identity politics

Femininity & Heterosexism

Figleaf did an interesting experiment with Google over on Real Adult Sex, putting in “attractive,” “beautiful,” and “worthy” along with “man” or “woman” and comparing results.

He wrote about what sparked this idea, saying he noticed a particularly attractive woman:

I thought it must be inconvenient to attract so much attention, and then wondered what it would be like if I could attract that kind of corner-of-the-eye attention, and then I started thinking about the old “men first initiate, women then decide” courtship convention and wondering about how that creates a perhaps unnecessary imposition on women to attract attention (since they weren’t allowed to simply ask for phone numbers). […] [G]rowing up male it’s unspoken but totally obvious that women are about attracting us; meanwhile we grow up blind to the also-unspoken molding to be worthy. The climax of the Sleeping Beauty fable says it all: she’s not only beautiful but *in a coma!* He needs his shining armor to reach her through the thorn-overgrown castle. His kiss awakens her.

Man o man. Very well said. This makes my head spin a little, and strikes me as relevant to this discussion about femmes passing that we’ve been having lately – particularly, to answer the question of why femmes attract male attention, which leads to the sometimes-necessary conversation of outing onesself, which leads to the potentially dangerous situation of having been seen as ‘deceptive.’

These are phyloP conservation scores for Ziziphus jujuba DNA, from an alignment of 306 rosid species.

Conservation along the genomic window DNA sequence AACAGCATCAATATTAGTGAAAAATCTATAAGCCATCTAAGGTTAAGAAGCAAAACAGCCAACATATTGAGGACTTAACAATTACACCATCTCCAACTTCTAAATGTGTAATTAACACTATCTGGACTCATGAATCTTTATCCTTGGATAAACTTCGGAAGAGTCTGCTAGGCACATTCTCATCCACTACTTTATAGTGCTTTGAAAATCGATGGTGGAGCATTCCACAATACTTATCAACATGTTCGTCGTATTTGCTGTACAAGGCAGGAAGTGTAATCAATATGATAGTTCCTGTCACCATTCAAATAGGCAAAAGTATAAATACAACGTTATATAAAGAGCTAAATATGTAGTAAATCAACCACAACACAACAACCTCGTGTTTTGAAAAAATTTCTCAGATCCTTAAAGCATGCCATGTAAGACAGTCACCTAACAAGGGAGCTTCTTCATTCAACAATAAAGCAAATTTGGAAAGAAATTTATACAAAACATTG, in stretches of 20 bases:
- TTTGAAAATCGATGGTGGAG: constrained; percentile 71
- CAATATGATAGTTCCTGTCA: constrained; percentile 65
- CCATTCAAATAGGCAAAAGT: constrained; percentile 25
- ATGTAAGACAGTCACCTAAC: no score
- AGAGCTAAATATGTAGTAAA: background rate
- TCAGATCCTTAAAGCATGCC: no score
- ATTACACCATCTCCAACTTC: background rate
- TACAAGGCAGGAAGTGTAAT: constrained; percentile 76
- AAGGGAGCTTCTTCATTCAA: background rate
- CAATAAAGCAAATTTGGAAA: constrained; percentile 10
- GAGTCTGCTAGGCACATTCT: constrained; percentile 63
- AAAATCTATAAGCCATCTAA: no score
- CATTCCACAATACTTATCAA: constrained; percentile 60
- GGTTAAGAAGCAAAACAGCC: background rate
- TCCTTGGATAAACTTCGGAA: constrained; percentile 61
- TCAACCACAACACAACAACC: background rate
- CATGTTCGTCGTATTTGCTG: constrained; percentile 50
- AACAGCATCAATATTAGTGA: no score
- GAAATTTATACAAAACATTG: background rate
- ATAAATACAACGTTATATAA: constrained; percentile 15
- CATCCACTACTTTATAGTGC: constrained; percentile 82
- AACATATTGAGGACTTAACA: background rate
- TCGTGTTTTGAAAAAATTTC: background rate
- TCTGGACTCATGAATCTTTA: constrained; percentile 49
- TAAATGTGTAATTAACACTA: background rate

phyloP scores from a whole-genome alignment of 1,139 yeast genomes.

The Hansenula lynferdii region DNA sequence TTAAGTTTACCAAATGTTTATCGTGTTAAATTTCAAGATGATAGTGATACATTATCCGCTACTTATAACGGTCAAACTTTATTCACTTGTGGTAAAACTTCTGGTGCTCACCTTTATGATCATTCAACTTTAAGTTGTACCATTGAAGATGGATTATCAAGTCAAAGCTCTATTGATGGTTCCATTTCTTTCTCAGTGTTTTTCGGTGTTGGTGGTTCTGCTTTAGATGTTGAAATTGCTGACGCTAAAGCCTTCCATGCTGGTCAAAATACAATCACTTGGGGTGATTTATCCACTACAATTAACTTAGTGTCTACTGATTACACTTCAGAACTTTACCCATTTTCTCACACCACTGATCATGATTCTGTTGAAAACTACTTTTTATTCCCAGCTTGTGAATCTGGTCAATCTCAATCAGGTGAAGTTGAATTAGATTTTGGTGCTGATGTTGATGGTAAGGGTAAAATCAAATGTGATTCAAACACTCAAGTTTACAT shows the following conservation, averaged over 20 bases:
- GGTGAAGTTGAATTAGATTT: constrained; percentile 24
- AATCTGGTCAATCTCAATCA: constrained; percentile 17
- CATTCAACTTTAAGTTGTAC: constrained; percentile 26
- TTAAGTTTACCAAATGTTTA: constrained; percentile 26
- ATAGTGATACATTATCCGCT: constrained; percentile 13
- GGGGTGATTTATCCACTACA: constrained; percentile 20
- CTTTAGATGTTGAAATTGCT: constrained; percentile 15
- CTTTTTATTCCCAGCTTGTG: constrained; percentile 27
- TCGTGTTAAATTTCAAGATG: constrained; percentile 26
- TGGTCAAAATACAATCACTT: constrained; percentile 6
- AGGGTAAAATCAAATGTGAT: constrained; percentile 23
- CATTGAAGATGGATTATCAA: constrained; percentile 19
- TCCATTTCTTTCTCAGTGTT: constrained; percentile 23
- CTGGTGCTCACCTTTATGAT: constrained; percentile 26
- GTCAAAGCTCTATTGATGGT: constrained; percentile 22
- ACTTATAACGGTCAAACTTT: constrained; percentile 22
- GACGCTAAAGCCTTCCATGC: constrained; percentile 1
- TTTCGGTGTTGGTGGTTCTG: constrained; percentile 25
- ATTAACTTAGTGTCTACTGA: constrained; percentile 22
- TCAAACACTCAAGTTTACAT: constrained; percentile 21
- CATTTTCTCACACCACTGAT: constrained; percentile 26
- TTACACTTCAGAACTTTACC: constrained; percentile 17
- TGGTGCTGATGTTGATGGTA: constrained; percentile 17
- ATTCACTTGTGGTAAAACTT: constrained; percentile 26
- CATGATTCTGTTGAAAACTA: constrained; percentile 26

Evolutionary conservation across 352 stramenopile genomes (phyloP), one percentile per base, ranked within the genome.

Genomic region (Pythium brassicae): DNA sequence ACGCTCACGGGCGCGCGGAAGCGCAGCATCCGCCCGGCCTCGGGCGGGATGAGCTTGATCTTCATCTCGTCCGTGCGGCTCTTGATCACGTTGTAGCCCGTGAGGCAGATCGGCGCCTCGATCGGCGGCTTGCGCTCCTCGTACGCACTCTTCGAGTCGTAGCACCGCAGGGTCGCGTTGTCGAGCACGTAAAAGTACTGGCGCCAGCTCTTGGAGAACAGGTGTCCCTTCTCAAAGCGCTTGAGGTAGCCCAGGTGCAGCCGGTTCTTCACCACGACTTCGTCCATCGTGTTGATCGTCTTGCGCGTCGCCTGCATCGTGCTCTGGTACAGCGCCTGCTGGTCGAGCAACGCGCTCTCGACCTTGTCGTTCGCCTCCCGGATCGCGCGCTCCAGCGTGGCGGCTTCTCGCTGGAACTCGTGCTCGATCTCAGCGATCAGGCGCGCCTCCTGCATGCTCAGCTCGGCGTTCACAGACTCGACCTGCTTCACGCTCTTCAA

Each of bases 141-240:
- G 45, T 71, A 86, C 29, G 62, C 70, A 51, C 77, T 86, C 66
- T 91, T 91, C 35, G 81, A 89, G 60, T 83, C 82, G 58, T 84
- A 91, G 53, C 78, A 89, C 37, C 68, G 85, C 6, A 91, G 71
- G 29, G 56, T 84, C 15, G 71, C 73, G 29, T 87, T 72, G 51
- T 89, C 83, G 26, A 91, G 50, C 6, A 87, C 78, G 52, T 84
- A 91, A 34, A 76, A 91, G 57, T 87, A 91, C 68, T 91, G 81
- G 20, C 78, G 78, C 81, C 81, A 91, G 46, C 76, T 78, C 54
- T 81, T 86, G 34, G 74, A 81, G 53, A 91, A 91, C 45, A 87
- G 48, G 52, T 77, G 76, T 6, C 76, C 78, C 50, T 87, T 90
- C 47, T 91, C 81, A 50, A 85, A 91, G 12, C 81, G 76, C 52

Of course, it’s because femininity is seen as an invitation, a deliberate request for male attention.

(And this is precisely why using femininity to attract other women is a subversive identity. It messes with the entire premise, the entire purpose, of gender roles.)

Even though we’ve come a long way, baby, and women can now ask for phone numbers, can come on to men, can wear trousers! can vote!, some of these old subscriptions about how men and women must work are still carved deep into our subconsciousnesses. And one of those things is that the purpose of femininity is to attract men, male attention, the male gaze, the general hetero mating process.

So really, hitting on a feminine girl – queer or married or otherwise – taking how she looks as an invitation – is a form of heterosexism. It’s the foundation of the “she asked for it” defense.

Of course, some girls want to be hit on. I don’t mean to discount that femininity is used for attention – it’s a powerful tool that women (and some men, yes?) have in this heterosexist society. And most people are flattered to be noticed if the hitting on is done with respect, right? I mean, it’s a compliment – the problems arise when the guy (or whomever is doing the hitting-on) is relentless, won’t let up, pushes boundaries and doesn’t take hints. I suppose this is the place where the hit-ee needs to be firm and direct, as opposed to kind, though of course that doesn’t always work.

Maybe this small insight seems obvious – sure seems obvious to me, now that I am writing it out – but I appreciated the sociological perspective Figleaf added to my explorations of the subject.

Published by Sinclair Sexsmith

Sinclair Sexsmith (they/them) is "the best-known butch erotica writer whose kinky, groundbreaking stories have turned on countless queers" (AfterEllen), who "is in all the books, wins all the awards, speaks at all the panels and readings, knows all the stuff, and writes for all the places" (Autostraddle). ​Their short story collection, Sweet & Rough: Queer Kink Erotica, was a 2016 finalist for a Lambda Literary Award, and they are the current editor of the Best Lesbian Erotica series. They identify as a white non-binary butch dominant, a survivor, and an introvert, and they live outside Seattle as an uninvited settler on traditional, ancestral, & unceded Snoqualmie land.